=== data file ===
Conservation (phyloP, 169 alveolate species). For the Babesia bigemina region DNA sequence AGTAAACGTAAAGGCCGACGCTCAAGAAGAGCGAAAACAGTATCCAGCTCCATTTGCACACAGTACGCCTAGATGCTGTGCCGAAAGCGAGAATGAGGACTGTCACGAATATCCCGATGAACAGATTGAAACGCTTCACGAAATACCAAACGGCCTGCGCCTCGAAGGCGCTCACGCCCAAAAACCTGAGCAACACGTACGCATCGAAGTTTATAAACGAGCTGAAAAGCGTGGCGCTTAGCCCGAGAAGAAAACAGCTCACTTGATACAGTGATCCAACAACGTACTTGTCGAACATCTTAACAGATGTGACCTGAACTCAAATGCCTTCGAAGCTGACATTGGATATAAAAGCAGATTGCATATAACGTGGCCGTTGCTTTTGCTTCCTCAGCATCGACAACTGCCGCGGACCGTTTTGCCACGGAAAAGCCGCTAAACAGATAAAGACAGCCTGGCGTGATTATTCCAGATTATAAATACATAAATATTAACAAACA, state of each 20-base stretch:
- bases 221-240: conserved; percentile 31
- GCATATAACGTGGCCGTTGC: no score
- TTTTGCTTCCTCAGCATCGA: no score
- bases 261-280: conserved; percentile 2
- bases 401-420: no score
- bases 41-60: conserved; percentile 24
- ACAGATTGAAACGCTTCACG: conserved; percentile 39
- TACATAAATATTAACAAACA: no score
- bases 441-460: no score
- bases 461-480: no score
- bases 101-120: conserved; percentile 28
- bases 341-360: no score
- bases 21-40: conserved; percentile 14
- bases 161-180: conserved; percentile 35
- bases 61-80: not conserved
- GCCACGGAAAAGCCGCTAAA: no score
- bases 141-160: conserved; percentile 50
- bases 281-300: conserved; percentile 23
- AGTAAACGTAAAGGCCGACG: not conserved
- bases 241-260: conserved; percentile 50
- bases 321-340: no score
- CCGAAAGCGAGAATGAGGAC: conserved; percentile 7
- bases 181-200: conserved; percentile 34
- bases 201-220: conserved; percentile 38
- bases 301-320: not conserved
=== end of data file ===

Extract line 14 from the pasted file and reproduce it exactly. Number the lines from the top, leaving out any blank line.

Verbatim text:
- bases 21-40: conserved; percentile 14